I can actually empathize with this entire excerpt, as I once had an debate with a teacher over such. It was back in High School, and my teacher’s definition of art… differed… from my own. I became an Art major simply to release my “art juices”; I blindly joined to simply draw and improve in my own way. However due to my lax nature, I have a tendency of taking things as far as I want until my expectations surpass the current assignment and I abandon the project all together, which is my nice way of saying I didn’t finish anything I started because I was lazy and unconfident in my abilities. That being said, I genuinely believed that Art was about doing ever comes to mind and abandoning all other reason besides your own. I (was) trying to become a manga artist at the time, and thus I drew a lot of my own personal characters. However, my teacher didn’t believe that cartooning, in any form, was art. Not only that, he began pressing us for time, saying things like “I expect four completed art pieces from everyone on a monthly(?) basis.”

Now that doesn’t sound like too serious a request to anyone outside the artist’s circle, most likely. However, it wasn’t about the request so much as the principle of it–creativity, as unlimited as it is, isn’t instantly ready/abundant–to ask someone to have a masterpiece ready on a regular basis isn’t very practical. Especially when in terms of art, how could one who is not the original artist possibly decide when something is complete? I normally just go with the flow to get things done as quickly as possible, however, I don’t really enjoy having someone hovering over my back and saying “you should … in order to …,” because that destroys my image and instead places another person’s instead. Doesn’t make much sense to restrict the freedom in a subject as open-world and individualized as Art.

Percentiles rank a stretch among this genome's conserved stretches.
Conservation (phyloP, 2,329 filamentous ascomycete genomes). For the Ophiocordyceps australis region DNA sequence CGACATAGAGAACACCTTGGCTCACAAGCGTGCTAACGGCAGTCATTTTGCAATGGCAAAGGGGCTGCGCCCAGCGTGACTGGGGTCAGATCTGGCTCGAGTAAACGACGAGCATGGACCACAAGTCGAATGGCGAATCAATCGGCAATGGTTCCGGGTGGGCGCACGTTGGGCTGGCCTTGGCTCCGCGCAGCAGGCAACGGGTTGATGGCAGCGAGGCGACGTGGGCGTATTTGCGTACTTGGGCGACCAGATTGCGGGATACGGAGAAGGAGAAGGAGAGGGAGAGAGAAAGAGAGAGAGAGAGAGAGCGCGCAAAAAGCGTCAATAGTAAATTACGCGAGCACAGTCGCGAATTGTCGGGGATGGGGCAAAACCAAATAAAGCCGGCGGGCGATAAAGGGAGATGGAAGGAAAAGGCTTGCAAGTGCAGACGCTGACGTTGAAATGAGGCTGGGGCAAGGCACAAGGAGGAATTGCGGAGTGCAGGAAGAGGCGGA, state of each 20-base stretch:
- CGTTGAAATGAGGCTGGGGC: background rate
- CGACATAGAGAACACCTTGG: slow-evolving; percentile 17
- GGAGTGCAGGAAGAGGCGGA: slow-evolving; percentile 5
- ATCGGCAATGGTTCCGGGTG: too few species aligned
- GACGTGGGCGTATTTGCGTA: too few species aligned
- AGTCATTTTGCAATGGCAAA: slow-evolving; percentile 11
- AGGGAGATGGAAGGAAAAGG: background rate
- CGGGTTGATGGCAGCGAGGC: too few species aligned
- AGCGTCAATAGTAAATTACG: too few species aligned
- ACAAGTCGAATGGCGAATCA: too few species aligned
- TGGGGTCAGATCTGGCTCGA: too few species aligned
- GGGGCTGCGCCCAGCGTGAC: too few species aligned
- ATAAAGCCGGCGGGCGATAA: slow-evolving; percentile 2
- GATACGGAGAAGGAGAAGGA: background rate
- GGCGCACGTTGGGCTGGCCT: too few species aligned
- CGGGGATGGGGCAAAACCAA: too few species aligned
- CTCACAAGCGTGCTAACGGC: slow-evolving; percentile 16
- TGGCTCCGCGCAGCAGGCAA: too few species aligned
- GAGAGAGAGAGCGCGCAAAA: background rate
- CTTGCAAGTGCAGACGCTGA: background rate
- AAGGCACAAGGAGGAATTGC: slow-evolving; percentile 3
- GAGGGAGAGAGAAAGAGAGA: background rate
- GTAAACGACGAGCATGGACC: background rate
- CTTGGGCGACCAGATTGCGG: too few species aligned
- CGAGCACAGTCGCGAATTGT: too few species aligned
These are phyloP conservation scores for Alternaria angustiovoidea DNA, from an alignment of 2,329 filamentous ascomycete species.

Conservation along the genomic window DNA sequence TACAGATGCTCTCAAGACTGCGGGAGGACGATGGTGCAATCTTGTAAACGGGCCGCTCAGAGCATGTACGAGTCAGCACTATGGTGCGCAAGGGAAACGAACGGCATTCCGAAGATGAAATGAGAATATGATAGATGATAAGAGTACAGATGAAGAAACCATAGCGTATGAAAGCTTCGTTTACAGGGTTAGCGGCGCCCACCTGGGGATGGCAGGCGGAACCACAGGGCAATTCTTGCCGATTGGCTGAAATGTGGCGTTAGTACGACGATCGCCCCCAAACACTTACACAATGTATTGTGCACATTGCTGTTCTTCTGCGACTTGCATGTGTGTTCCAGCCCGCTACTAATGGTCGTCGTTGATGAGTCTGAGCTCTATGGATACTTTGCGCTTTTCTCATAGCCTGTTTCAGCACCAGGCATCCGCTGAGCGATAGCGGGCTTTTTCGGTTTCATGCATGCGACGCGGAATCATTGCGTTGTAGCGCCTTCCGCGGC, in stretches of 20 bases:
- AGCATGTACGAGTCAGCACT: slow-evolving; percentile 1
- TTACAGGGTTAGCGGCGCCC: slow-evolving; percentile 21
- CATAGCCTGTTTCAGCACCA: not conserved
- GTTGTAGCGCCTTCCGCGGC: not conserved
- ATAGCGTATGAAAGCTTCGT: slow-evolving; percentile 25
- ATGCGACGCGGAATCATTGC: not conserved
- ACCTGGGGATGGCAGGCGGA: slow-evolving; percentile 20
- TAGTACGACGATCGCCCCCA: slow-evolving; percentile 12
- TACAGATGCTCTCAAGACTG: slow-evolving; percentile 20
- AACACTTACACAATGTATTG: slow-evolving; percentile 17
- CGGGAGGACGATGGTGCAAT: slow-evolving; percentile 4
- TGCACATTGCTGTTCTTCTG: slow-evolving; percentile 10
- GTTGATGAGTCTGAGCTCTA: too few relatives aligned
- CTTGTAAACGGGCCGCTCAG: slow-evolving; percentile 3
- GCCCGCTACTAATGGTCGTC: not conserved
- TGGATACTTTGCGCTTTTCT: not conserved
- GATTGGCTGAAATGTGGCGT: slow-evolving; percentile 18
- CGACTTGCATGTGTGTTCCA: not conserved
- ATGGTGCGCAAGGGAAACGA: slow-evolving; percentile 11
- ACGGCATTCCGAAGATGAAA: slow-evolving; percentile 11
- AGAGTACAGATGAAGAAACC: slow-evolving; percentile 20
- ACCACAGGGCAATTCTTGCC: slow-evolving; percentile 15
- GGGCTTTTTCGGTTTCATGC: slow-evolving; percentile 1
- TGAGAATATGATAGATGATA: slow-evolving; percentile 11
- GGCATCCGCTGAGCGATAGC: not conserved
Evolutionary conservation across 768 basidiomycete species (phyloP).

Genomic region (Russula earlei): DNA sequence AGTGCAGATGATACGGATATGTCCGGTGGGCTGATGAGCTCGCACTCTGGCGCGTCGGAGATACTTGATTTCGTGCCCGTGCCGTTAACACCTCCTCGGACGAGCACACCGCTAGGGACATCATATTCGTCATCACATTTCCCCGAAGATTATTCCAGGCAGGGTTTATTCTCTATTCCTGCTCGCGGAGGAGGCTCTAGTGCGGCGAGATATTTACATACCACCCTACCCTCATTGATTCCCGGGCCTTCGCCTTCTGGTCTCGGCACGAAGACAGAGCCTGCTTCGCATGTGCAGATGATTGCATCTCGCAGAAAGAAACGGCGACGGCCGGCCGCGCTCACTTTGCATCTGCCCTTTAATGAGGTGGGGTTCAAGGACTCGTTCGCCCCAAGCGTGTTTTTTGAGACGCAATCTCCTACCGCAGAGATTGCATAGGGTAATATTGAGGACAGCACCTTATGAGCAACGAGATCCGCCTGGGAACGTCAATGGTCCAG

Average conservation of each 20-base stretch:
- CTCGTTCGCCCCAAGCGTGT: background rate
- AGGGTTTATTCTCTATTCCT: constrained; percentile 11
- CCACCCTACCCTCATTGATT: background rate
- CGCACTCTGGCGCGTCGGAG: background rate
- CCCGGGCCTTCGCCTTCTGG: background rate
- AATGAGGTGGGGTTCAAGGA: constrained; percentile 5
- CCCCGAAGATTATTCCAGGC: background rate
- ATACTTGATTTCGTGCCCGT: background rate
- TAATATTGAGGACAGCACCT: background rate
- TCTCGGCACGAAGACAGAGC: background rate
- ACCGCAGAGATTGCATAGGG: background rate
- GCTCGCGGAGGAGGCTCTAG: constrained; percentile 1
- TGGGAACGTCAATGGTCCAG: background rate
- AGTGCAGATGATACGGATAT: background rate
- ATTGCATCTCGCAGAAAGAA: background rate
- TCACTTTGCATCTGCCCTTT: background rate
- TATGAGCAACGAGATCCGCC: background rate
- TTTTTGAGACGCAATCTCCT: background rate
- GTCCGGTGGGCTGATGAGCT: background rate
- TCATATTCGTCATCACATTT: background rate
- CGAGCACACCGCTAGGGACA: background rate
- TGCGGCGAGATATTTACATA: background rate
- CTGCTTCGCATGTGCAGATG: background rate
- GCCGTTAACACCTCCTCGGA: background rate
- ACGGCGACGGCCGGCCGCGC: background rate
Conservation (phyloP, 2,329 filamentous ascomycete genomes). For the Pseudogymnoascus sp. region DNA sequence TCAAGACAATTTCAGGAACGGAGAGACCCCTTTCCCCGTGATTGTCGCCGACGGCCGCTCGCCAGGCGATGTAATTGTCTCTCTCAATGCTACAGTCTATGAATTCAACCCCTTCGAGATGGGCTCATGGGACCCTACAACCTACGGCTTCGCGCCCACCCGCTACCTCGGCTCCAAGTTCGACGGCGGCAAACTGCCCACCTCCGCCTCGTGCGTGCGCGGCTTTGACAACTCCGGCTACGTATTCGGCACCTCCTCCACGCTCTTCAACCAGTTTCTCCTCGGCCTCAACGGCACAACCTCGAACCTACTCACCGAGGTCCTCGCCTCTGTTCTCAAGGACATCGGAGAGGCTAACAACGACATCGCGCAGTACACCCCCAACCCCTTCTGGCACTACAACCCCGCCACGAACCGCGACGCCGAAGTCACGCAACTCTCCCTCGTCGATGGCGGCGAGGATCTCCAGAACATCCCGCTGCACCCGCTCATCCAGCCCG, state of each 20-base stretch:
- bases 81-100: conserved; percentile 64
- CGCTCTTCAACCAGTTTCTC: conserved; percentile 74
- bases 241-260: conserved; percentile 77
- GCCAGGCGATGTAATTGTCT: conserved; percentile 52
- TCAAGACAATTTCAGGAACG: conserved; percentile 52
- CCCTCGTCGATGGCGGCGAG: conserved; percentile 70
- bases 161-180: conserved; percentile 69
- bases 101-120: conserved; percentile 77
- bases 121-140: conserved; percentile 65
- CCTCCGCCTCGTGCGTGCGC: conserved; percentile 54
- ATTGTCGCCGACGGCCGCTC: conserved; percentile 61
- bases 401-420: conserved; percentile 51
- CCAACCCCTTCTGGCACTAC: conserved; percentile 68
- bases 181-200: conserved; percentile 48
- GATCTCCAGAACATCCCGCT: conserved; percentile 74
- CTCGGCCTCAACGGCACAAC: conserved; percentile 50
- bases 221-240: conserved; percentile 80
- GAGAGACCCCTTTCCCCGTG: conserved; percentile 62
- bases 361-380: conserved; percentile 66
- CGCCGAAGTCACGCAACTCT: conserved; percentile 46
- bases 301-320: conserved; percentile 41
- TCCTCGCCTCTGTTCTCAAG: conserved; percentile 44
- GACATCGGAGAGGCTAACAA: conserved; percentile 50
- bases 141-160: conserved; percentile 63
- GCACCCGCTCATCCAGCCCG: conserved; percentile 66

I brought it up with my teacher after quite some time, and I told him flat out that I didn’t enjoy having my creative outlets shut off. I honestly didn’t (and one could argue that I still don’t) do my school work for the grades, I do it for the experience and because I enjoyed most of what I did, and quite frankly I was perfectly okay with failing that class no matter how required it was, because I prioritized my happiness first and I didn’t just see my teacher as an executive who’s job was to order me around (luckily I didn’t fail, however). I joined in order to allow my creativity to flow, and with my forte being cartooning, to be told that “cartooning isn’t art” was not only offensive, it was inviting me to rebel–I lost the happiness and thus my apathy kicked in. I got into several debates (not arguments) with my teacher for days, debating on what art really means and why adding creative shackles was really, in all honesty, ridiculous; I might’ve even inadvertently started a little rebellion group against the teacher for dismissing cartooning. While recognized his accomplishments and respected him as a man and teacher, and while I understood he needed actual substance to grade, I did not think it was savvy of him to choose completion over growth and dedication.

One could say the whole journey ended in my favor (sorta). My teacher gave me artistic liberties in class, however, the joy to me was dead, and I instead dropped the major for another skill I wished to develop, Stagecraft, and worked on art independently. Me and said teacher maintained a good relationship, however, we just can’t see eye to eye on what art really is, and while I do understand his experience does cover a broad spectrum I won’t be able to fill anytime soon, I didn’t think that justified me seeing things his way and tossing my ideals down the drain. For all I know, his experience may be full of junk (practice makes perfect but what if you practice something the wrong way for an extended amount of time?), I will never know.